Basic operation

Here is how these templates look. Code is to the left; actual rendering to the right:

{{tlc|name|parameters}} = {{name|parameters}}
{{tld|name|parameters}} = {{name|parameters}}
{{tlf|name|parameters}} = {{name|parameters}}

Use with editprotected templates

Most Wikipedia users and even editors will have little or no need for use (or knowledge) of these templates. You will find them of more use if you are a writer or documenter of templates. However, editors may be pointed here when attempting to deal with edit requests on pages which have been protected in some way.

Pages which have been protected can't be edited by every user, but would-be editors can request specific changes on the corresponding Discussion page. An editor requesting a change to a semi-protected page, for example, would add the {{editsemiprotected}} template, followed by their request, to the Talk page. The {{editsemiprotected}} template expands to a texty notice which includes the instruction "Replace the {{editsemiprotected}} template with {{tlf|editsemiprotected}} when the request has been accepted or rejected." An empowered editor acting on the request would then change the template per this instruction.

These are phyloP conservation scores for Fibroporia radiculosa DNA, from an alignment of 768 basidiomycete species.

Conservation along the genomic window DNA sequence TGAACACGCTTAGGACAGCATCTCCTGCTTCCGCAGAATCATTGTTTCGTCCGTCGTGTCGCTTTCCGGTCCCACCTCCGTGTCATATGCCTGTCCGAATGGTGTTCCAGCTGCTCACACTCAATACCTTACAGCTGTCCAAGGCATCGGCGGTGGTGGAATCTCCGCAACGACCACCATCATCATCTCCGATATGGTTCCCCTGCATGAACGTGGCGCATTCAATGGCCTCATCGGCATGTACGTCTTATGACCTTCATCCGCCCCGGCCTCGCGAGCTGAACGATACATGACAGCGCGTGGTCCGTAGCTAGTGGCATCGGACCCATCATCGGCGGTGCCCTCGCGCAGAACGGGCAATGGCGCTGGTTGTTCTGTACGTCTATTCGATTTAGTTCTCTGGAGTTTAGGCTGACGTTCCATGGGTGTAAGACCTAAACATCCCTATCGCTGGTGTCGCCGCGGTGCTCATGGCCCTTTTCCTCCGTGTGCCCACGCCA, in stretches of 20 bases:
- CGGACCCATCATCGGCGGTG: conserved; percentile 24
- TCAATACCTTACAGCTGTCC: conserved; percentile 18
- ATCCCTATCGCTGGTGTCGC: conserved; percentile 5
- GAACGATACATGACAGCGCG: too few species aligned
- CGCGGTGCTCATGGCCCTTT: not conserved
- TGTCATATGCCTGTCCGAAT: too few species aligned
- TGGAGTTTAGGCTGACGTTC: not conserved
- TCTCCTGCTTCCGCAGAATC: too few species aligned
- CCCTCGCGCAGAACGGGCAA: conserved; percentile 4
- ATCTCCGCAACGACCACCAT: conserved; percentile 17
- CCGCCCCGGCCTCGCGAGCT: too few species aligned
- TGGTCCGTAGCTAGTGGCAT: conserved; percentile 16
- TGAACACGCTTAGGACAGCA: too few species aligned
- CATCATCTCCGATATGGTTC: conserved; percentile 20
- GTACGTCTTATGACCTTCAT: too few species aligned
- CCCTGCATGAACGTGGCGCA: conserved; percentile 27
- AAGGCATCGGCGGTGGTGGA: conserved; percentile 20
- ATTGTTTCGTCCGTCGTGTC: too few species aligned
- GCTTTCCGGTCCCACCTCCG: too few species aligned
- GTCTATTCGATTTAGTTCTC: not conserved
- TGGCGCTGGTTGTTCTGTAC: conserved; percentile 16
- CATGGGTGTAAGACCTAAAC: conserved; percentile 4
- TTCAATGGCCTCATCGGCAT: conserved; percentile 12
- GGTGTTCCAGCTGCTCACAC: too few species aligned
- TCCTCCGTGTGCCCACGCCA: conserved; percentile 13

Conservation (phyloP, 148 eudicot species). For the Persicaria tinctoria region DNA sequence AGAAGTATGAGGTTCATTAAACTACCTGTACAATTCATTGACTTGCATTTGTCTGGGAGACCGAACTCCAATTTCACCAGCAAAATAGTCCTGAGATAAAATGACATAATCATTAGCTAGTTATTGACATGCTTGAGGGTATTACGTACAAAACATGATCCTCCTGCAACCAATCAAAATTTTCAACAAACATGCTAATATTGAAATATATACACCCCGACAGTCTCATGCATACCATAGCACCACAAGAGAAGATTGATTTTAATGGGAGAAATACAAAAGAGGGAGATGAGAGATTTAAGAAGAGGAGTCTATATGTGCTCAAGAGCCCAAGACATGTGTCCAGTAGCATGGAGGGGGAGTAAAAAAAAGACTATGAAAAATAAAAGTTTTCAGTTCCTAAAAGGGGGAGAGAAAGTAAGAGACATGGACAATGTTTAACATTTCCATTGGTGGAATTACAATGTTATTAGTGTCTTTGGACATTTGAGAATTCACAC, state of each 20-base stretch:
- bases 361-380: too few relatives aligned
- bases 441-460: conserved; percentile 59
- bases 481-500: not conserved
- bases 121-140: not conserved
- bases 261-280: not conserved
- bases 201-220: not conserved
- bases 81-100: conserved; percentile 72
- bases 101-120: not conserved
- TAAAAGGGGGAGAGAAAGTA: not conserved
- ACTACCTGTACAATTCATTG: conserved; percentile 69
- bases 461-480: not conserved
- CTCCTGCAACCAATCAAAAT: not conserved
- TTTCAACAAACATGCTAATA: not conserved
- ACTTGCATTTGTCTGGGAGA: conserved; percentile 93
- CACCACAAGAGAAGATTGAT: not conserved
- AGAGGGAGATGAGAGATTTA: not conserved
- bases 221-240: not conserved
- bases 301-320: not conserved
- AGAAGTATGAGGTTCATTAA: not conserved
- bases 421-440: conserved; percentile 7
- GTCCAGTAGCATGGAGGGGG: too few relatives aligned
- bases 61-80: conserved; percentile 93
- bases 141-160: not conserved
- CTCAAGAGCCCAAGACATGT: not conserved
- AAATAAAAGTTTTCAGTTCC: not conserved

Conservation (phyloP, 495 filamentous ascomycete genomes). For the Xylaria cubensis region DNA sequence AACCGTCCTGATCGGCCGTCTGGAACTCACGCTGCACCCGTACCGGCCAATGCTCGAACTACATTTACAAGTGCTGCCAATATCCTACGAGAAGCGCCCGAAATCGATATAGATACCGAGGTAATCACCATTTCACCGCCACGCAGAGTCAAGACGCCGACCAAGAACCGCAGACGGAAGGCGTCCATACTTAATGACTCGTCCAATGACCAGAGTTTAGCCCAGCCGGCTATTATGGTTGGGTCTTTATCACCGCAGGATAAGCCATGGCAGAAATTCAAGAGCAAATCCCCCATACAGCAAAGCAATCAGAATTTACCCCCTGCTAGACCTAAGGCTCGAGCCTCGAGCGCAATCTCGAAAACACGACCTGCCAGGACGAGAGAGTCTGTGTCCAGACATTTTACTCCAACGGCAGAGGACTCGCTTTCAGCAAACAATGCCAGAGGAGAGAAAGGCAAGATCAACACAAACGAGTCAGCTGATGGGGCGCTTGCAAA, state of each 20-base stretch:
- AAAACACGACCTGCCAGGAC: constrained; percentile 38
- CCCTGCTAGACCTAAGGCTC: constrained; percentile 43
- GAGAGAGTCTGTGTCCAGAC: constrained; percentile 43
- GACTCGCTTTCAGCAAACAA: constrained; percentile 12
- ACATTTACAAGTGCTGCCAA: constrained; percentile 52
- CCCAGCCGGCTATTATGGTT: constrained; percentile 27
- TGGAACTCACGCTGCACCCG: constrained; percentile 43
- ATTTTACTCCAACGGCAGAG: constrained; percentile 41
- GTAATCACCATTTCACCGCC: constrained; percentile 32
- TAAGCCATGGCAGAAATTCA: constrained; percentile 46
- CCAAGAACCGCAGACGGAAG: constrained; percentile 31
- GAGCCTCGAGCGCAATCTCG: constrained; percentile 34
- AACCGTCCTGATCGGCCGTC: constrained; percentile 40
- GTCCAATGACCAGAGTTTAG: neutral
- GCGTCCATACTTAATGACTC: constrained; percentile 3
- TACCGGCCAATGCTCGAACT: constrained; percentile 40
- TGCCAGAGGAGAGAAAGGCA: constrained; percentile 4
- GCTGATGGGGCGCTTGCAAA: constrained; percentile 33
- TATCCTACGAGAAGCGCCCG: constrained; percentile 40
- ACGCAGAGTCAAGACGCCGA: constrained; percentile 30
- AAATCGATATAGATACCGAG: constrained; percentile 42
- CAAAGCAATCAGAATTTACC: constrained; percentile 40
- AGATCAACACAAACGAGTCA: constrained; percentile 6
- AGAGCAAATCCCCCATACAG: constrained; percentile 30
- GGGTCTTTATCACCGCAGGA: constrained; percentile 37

The desired effect is to replace the {{editsemiprotected}} template (with its big, eye-catching box of information) by the name of the template, merely showing that the template had been there, and acted upon. The use of the {{tlf}} template means that the template should appear in a normal, proportional font-face, as in "{{editsemiprotected}}".

Documentation

Functional details